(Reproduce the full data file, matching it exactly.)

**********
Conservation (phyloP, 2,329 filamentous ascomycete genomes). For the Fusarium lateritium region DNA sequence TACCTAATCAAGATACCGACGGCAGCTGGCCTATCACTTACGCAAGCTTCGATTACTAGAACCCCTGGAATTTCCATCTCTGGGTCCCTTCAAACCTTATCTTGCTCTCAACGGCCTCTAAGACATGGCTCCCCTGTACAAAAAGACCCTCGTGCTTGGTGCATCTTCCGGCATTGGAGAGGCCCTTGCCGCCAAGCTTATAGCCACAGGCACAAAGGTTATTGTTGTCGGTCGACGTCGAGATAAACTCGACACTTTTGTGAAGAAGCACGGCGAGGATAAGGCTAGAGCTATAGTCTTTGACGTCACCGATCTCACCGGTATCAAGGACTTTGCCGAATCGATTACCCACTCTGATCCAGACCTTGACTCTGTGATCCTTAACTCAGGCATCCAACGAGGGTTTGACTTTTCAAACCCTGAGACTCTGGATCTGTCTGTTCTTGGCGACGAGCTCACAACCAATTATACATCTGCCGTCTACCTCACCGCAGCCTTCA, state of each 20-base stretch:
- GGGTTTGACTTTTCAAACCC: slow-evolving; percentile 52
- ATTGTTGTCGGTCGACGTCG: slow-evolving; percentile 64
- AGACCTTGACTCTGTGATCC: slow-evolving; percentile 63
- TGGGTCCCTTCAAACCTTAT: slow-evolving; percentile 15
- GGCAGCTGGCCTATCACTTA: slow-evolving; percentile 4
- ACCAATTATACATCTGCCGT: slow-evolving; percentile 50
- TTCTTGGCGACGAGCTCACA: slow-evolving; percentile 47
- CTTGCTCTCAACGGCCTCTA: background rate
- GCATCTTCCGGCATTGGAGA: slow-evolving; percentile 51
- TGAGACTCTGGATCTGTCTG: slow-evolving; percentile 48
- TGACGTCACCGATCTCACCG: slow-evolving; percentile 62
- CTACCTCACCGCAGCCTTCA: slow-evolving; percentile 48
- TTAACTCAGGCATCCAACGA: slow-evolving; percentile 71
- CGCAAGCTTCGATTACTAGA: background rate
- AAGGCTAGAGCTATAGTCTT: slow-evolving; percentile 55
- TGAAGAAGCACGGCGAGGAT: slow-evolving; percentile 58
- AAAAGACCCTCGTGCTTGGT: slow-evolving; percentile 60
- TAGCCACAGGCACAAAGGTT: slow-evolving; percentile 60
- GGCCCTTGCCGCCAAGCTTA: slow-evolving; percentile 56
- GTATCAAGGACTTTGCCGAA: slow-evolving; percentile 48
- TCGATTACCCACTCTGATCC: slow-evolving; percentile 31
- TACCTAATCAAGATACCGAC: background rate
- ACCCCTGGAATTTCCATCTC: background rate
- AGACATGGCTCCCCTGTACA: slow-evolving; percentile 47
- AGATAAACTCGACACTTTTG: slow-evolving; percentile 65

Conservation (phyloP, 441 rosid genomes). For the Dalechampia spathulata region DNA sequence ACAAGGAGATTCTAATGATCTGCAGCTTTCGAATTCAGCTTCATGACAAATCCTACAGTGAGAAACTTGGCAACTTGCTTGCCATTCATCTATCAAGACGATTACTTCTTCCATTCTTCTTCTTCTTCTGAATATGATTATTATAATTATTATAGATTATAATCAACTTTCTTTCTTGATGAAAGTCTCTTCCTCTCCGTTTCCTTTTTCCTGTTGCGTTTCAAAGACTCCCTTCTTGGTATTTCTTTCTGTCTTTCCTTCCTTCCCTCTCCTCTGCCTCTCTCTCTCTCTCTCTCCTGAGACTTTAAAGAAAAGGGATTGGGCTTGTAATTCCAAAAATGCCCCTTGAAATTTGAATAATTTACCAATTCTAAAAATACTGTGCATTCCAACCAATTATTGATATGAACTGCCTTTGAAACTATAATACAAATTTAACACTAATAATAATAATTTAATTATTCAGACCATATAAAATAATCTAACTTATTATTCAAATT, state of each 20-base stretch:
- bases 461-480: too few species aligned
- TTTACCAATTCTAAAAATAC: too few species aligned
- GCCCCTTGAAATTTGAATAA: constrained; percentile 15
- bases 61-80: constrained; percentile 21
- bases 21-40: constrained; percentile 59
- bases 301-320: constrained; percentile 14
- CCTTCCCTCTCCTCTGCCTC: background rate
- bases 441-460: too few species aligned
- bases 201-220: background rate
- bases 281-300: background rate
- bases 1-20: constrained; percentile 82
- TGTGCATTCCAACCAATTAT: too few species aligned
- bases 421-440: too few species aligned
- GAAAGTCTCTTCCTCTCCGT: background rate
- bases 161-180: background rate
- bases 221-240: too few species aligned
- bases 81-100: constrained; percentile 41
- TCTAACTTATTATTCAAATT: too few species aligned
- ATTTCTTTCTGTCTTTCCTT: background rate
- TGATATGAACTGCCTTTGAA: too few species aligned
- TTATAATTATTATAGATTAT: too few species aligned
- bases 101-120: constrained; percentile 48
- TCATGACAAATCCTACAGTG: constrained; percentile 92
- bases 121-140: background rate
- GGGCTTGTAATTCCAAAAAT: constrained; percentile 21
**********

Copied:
Conservation (phyloP, 2,329 filamentous ascomycete genomes). For the Fusarium lateritium region DNA sequence TACCTAATCAAGATACCGACGGCAGCTGGCCTATCACTTACGCAAGCTTCGATTACTAGAACCCCTGGAATTTCCATCTCTGGGTCCCTTCAAACCTTATCTTGCTCTCAACGGCCTCTAAGACATGGCTCCCCTGTACAAAAAGACCCTCGTGCTTGGTGCATCTTCCGGCATTGGAGAGGCCCTTGCCGCCAAGCTTATAGCCACAGGCACAAAGGTTATTGTTGTCGGTCGACGTCGAGATAAACTCGACACTTTTGTGAAGAAGCACGGCGAGGATAAGGCTAGAGCTATAGTCTTTGACGTCACCGATCTCACCGGTATCAAGGACTTTGCCGAATCGATTACCCACTCTGATCCAGACCTTGACTCTGTGATCCTTAACTCAGGCATCCAACGAGGGTTTGACTTTTCAAACCCTGAGACTCTGGATCTGTCTGTTCTTGGCGACGAGCTCACAACCAATTATACATCTGCCGTCTACCTCACCGCAGCCTTCA, state of each 20-base stretch:
- GGGTTTGACTTTTCAAACCC: slow-evolving; percentile 52
- ATTGTTGTCGGTCGACGTCG: slow-evolving; percentile 64
- AGACCTTGACTCTGTGATCC: slow-evolving; percentile 63
- TGGGTCCCTTCAAACCTTAT: slow-evolving; percentile 15
- GGCAGCTGGCCTATCACTTA: slow-evolving; percentile 4
- ACCAATTATACATCTGCCGT: slow-evolving; percentile 50
- TTCTTGGCGACGAGCTCACA: slow-evolving; percentile 47
- CTTGCTCTCAACGGCCTCTA: background rate
- GCATCTTCCGGCATTGGAGA: slow-evolving; percentile 51
- TGAGACTCTGGATCTGTCTG: slow-evolving; percentile 48
- TGACGTCACCGATCTCACCG: slow-evolving; percentile 62
- CTACCTCACCGCAGCCTTCA: slow-evolving; percentile 48
- TTAACTCAGGCATCCAACGA: slow-evolving; percentile 71
- CGCAAGCTTCGATTACTAGA: background rate
- AAGGCTAGAGCTATAGTCTT: slow-evolving; percentile 55
- TGAAGAAGCACGGCGAGGAT: slow-evolving; percentile 58
- AAAAGACCCTCGTGCTTGGT: slow-evolving; percentile 60
- TAGCCACAGGCACAAAGGTT: slow-evolving; percentile 60
- GGCCCTTGCCGCCAAGCTTA: slow-evolving; percentile 56
- GTATCAAGGACTTTGCCGAA: slow-evolving; percentile 48
- TCGATTACCCACTCTGATCC: slow-evolving; percentile 31
- TACCTAATCAAGATACCGAC: background rate
- ACCCCTGGAATTTCCATCTC: background rate
- AGACATGGCTCCCCTGTACA: slow-evolving; percentile 47
- AGATAAACTCGACACTTTTG: slow-evolving; percentile 65

Conservation (phyloP, 441 rosid genomes). For the Dalechampia spathulata region DNA sequence ACAAGGAGATTCTAATGATCTGCAGCTTTCGAATTCAGCTTCATGACAAATCCTACAGTGAGAAACTTGGCAACTTGCTTGCCATTCATCTATCAAGACGATTACTTCTTCCATTCTTCTTCTTCTTCTGAATATGATTATTATAATTATTATAGATTATAATCAACTTTCTTTCTTGATGAAAGTCTCTTCCTCTCCGTTTCCTTTTTCCTGTTGCGTTTCAAAGACTCCCTTCTTGGTATTTCTTTCTGTCTTTCCTTCCTTCCCTCTCCTCTGCCTCTCTCTCTCTCTCTCTCCTGAGACTTTAAAGAAAAGGGATTGGGCTTGTAATTCCAAAAATGCCCCTTGAAATTTGAATAATTTACCAATTCTAAAAATACTGTGCATTCCAACCAATTATTGATATGAACTGCCTTTGAAACTATAATACAAATTTAACACTAATAATAATAATTTAATTATTCAGACCATATAAAATAATCTAACTTATTATTCAAATT, state of each 20-base stretch:
- bases 461-480: too few species aligned
- TTTACCAATTCTAAAAATAC: too few species aligned
- GCCCCTTGAAATTTGAATAA: constrained; percentile 15
- bases 61-80: constrained; percentile 21
- bases 21-40: constrained; percentile 59
- bases 301-320: constrained; percentile 14
- CCTTCCCTCTCCTCTGCCTC: background rate
- bases 441-460: too few species aligned
- bases 201-220: background rate
- bases 281-300: background rate
- bases 1-20: constrained; percentile 82
- TGTGCATTCCAACCAATTAT: too few species aligned
- bases 421-440: too few species aligned
- GAAAGTCTCTTCCTCTCCGT: background rate
- bases 161-180: background rate
- bases 221-240: too few species aligned
- bases 81-100: constrained; percentile 41
- TCTAACTTATTATTCAAATT: too few species aligned
- ATTTCTTTCTGTCTTTCCTT: background rate
- TGATATGAACTGCCTTTGAA: too few species aligned
- TTATAATTATTATAGATTAT: too few species aligned
- bases 101-120: constrained; percentile 48
- TCATGACAAATCCTACAGTG: constrained; percentile 92
- bases 121-140: background rate
- GGGCTTGTAATTCCAAAAAT: constrained; percentile 21